The judicial branch of Canada has played one of the most unique roles in history due to their shaping of Canada. The decisions rendered by the Judicial Committee of the Privy Council (hereby referred to as the JCPC) and the Supreme Court of Canada impacted the values of Canadian citizens. These decisions were often contradictory and exposed the legal system as flawed, inflexible and stubborn. Throughout the decades the judiciary sought to maintain rules crafted by the Fathers of Confederation in 1867, rather than adopt more effective standards for judgement. The Canadian federal and provincial powers were broken into sections 91 and 92 in the British North America Act of 1867.
Colonialism is a perpetual and relevant issue in Canada. The definition of Colonialism is, “The policy or practice of acquiring full or partial political control over another country, occupying it with settlers, and exploiting it economically” according to the Oxford dictionary (The Oxford Dictionary, 2018). On a small scale, Canada is influenced by Britain as British Commonwealth; the consequences that preceded the colonization are evident in the contrast of the standards of living between the general populations and Aboriginals. Colonization can also be or continue with, “geographical intrusion in the form of agricultural, urban or industrial encroachments” (LaRocque, 2008). The freedom of religion in Canada relies on the Eurocentric view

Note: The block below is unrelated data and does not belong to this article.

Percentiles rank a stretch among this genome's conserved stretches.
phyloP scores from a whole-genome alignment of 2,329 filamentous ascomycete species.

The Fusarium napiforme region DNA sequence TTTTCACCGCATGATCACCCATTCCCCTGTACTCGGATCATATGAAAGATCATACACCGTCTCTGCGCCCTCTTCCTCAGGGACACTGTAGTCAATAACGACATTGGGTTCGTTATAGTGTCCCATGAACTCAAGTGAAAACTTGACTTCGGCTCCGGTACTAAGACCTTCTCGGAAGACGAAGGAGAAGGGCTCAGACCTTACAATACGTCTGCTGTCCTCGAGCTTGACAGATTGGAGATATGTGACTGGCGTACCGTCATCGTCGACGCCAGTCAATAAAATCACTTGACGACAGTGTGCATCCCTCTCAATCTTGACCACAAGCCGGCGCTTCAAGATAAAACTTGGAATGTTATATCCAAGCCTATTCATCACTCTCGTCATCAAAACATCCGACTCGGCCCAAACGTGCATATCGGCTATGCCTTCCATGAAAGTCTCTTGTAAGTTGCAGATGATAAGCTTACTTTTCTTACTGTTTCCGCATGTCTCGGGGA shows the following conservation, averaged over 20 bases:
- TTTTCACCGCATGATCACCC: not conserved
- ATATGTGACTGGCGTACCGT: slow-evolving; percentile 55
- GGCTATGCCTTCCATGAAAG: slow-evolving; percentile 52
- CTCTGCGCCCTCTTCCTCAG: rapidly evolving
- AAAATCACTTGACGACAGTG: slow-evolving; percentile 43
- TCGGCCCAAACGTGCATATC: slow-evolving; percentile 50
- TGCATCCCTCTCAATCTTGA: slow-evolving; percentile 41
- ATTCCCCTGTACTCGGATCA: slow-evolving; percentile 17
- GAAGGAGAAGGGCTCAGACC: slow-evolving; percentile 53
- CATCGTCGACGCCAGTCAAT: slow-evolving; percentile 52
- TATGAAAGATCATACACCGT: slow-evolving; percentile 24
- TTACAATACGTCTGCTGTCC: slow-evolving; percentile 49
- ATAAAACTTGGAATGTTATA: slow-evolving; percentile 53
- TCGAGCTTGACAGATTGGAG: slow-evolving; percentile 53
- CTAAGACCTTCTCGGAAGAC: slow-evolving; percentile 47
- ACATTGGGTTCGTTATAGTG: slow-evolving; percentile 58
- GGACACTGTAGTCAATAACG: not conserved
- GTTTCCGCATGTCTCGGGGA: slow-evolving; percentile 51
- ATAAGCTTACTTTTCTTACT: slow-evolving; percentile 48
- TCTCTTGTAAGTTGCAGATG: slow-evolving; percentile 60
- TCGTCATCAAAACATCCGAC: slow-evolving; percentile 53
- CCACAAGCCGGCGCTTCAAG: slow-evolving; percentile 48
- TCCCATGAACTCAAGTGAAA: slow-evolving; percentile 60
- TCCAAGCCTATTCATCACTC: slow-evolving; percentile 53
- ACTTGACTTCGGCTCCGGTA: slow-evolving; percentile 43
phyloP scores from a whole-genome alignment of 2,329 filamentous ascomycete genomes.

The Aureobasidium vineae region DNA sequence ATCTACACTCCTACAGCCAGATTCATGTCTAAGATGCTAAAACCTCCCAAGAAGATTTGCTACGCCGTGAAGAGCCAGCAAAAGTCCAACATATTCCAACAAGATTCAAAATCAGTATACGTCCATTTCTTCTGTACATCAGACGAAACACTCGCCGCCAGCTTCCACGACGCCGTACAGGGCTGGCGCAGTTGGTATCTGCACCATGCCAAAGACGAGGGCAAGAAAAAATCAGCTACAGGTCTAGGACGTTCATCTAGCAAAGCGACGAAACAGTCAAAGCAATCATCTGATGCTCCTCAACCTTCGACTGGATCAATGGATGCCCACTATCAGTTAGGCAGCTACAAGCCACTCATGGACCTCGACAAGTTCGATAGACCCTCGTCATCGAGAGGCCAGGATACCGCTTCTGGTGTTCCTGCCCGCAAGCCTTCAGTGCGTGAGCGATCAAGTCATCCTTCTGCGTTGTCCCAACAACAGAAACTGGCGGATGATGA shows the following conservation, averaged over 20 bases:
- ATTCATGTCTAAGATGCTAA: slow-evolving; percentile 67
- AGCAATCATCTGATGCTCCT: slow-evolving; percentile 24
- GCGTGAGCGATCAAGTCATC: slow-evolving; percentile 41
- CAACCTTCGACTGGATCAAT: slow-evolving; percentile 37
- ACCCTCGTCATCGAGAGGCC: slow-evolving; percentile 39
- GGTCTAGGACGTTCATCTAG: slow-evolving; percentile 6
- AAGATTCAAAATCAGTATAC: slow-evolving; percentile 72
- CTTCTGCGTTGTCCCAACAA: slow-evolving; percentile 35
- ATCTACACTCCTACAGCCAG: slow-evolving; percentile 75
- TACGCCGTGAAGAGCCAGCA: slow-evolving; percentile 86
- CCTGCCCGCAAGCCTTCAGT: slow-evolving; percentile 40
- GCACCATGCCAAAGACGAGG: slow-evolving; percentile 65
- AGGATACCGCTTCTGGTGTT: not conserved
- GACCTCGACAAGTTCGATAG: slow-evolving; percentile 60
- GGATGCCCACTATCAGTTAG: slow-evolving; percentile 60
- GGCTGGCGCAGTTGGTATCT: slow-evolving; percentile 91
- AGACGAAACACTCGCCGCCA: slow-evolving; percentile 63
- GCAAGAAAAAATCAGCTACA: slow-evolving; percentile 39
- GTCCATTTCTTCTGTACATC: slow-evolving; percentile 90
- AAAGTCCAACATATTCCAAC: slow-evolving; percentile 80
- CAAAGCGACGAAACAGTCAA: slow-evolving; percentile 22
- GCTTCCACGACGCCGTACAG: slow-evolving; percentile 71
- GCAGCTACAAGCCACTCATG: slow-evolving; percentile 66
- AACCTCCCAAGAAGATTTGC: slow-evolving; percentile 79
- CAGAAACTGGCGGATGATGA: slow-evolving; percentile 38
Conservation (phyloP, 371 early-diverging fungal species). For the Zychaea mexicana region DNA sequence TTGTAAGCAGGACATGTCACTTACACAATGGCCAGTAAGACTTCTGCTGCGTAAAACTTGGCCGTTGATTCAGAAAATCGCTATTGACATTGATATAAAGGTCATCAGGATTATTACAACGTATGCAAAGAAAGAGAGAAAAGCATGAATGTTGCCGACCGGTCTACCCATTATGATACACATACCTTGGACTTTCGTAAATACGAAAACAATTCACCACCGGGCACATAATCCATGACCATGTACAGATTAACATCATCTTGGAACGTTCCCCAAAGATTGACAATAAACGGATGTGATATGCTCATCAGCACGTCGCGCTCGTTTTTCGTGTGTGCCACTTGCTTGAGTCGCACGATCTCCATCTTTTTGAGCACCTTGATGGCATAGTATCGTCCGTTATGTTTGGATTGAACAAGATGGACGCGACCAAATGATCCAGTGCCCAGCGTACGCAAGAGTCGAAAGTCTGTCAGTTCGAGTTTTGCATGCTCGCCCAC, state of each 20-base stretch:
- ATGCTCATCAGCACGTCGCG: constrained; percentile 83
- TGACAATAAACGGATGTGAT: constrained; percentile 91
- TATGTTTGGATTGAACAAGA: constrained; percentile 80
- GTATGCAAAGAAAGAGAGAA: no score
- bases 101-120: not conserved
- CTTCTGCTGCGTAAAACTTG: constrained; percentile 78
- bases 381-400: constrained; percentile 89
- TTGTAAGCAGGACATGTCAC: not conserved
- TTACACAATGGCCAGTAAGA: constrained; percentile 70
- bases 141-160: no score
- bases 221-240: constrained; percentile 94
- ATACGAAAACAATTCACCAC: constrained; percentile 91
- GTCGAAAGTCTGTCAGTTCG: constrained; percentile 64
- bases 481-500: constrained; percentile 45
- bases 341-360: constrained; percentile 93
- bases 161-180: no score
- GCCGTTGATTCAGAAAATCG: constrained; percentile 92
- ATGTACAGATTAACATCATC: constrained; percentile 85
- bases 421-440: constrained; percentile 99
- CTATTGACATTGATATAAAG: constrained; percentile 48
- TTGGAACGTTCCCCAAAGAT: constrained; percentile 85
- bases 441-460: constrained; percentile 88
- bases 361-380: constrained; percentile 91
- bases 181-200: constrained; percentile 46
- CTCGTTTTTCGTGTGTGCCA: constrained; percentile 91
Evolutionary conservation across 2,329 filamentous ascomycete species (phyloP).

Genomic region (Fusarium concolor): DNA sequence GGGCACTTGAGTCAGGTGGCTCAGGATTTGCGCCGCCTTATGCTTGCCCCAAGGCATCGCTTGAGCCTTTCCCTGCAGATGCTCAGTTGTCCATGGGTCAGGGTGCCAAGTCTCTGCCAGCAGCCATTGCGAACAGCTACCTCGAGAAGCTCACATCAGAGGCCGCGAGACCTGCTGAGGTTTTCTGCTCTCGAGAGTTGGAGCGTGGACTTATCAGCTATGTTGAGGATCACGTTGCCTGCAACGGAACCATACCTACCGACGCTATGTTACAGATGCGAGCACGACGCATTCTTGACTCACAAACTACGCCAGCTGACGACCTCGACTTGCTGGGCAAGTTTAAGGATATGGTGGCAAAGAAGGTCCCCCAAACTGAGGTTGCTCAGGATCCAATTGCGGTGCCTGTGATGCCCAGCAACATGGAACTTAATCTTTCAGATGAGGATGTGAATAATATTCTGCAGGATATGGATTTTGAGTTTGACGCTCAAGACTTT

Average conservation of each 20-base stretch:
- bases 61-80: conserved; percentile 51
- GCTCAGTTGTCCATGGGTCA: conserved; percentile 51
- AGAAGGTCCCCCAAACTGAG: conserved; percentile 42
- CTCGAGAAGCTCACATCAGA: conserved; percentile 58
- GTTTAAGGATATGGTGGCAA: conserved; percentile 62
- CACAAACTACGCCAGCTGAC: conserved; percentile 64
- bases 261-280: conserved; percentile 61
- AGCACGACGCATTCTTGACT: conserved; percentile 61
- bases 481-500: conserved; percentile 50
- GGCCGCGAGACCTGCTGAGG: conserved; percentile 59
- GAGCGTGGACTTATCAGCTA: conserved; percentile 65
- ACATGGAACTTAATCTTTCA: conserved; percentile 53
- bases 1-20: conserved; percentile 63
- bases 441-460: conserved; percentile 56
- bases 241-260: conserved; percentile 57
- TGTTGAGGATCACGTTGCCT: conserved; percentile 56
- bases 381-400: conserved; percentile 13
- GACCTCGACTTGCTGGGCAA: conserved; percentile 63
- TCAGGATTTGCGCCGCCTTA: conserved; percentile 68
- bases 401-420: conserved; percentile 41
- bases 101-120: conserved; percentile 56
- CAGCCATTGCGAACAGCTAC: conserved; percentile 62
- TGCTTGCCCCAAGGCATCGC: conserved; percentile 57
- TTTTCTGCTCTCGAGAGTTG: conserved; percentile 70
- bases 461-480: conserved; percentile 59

The main revised law was simplification of immigration applications. With these new laws, it became possible to process immigration applications faster, and the inconvenience has been greatly resolved. (CTV news, 2008) On June 11, 2008, Stephen Harper on behalf of the Canadian government, apology to Aboriginal peoples in Canada about the abuse, hardship, residential school, and compulsory assimilation. (Canadian encyclopedia, 2015) In 2001, Canada replaced its 1976 Immigration Act with the Immigration and Refugee Protection Act, after the 09/11 terror in the USA. (Canadian encyclopedia, 2015) Canada's commitment to these immigrants, new immigration policies, and communication and care between immigrants show Canada's steady immigration rate and strong economic power each year.